By Iosif Kelesidis, MD, MSc
Premier Heart and Vascular Center, Wesley Chapel

This month we’re bringing attention to the increased occurrence of heart attacks around the holidays. In our previous piece, we discussed the most common symptoms of a heart attack you need to watch out for, so now let’s explore the most common causes.

The winter holiday season has been proven by many studies to increase your risk for cardiac-related death in the United States. Let’s start by taking a closer look at the condition that leads to most heart attacks.

Acute Coronary Syndrome (ACS)

ACS is the most common precursor of heart attacks. It occurs when atherosclerotic plaque in a coronary artery ruptures, which causes a blood clot to start forming at the site of the rupture.

When this happens, you can expect one of two possible incidences:

  • If the artery is partly blocked, then a partial heart attack occurs, or unstable angina.
  • If the clot completely blocks the artery, then a complete heart attack will happen.

Both instances are medical emergencies, and treatment is entirely necessary. If you don’t get help, heart damage or even death can occur.

ACS happens only when something triggers it, i.e., speeds up the rupture of the aforementioned plaque. As you can probably guess, the holidays are filled with these ACS triggers.

The Most Common Causes of Heart Attacks

Before listing the triggers for ACS that are most common during the winter holidays, let’s make sure to cover the most common causes of heart attacks, as these can lead to a heart attack at any time of the year. What’s more, researchers have proven that one or more of these are the leading causes of heart attacks in 90 percent of cases.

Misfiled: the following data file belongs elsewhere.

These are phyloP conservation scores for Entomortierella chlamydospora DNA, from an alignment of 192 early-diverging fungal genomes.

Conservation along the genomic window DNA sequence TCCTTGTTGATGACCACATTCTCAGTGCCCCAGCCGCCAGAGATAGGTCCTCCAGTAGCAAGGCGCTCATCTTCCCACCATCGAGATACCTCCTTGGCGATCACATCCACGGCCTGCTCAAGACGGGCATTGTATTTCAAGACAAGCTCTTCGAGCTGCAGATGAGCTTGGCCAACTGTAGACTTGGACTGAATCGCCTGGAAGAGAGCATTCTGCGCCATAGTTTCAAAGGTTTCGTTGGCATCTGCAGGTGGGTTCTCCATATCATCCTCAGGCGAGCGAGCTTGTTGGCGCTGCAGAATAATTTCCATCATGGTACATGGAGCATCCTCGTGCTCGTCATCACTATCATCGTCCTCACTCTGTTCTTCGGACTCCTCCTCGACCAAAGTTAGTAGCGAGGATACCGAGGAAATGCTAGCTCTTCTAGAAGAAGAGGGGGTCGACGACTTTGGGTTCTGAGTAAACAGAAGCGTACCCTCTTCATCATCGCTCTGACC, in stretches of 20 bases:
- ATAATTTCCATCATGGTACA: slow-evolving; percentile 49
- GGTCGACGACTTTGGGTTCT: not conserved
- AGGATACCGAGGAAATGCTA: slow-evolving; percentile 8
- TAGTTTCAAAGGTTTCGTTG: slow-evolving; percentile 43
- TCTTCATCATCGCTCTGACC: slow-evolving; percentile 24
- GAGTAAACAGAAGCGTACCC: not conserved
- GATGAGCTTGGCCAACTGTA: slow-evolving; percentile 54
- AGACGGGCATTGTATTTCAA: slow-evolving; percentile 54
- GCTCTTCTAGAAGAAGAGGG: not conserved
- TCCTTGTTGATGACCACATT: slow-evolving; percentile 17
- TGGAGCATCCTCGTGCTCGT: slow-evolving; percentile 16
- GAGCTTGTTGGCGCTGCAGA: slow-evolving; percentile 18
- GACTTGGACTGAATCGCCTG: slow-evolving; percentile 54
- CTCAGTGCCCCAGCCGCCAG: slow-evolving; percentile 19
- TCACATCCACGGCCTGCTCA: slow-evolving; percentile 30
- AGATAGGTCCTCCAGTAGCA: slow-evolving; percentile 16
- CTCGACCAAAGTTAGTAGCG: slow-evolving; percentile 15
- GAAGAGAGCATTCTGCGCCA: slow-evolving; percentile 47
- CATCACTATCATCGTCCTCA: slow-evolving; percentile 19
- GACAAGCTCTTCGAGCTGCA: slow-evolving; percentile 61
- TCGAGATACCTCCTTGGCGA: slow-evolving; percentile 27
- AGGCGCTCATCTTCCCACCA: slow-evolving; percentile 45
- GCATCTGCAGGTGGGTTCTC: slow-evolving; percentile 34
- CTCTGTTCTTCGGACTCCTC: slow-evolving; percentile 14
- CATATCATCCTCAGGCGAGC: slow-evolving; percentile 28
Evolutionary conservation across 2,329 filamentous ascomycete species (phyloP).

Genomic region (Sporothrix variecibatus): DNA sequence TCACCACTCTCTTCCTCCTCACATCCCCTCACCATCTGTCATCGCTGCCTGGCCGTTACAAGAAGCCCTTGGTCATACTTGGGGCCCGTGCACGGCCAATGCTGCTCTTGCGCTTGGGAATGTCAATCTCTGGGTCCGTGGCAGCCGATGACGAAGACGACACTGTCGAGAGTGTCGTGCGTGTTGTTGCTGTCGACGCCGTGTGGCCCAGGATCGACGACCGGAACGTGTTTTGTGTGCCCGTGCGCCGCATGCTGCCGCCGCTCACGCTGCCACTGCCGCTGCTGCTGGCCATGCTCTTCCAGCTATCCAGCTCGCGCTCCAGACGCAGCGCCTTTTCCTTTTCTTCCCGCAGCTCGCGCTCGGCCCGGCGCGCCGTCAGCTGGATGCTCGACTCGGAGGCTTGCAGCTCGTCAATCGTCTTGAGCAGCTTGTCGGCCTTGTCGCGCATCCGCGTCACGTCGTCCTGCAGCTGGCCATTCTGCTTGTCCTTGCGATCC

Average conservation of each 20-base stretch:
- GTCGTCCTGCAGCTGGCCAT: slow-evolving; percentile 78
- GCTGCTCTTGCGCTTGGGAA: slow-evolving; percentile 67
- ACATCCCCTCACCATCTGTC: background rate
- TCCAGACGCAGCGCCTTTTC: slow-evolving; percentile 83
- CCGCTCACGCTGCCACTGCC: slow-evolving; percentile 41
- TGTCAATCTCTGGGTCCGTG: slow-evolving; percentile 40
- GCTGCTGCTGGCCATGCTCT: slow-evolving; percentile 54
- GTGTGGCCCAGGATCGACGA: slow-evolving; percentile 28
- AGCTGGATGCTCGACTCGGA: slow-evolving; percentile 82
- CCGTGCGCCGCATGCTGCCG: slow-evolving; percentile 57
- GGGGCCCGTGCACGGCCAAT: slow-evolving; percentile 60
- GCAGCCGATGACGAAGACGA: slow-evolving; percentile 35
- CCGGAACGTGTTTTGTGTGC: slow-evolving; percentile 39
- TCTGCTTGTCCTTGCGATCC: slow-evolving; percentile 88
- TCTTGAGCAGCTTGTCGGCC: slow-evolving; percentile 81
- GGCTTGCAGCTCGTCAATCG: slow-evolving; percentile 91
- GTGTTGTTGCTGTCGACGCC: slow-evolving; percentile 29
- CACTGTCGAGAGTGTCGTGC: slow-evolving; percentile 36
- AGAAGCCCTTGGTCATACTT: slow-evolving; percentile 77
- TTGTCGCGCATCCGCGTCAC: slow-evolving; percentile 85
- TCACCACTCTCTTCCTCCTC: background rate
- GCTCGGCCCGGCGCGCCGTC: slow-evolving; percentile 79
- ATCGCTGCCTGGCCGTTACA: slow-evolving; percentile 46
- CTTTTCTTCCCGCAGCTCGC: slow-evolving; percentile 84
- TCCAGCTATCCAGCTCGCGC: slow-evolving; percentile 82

• Abnormal levels of LDL ‘bad’ cholesterol
  • High blood pressure
  • Higher levels of stress
  • Obesity
  • A sedentary lifestyle with too few physical activities
  • Very low vegetable and fruit intake
  • Diabetes
  • Smoking
  • High alcohol intake

The ACS triggers we mentioned that tend to occur mostly around the winter holidays include:

  • Increased levels of emotional stress
  • A sudden sedentary lifestyle that’s very common during the winter
  • Sudden and unusual exertions (like shoveling snow and other physical activities during the holidays)
  • Increased exposure to cold weather
  • Winter-related illnesses that can create inflammatory changes in your blood vessels (influenza, in most cases)
  • Decreased exposure to natural light from the sun
  • High intake of food, alcohol and tobacco (most people overindulge in at least one of these during the winter holidays)

As you can see, most of these triggers are very common during the holidays. They may not necessarily lead to a heart attack, but they can certainly contribute to it.

It’s best to stay healthy and active during the holidays and strive towards moderation in eating and drinking. For any other information you might need, feel free to contact Premier Heart and Vascular Center.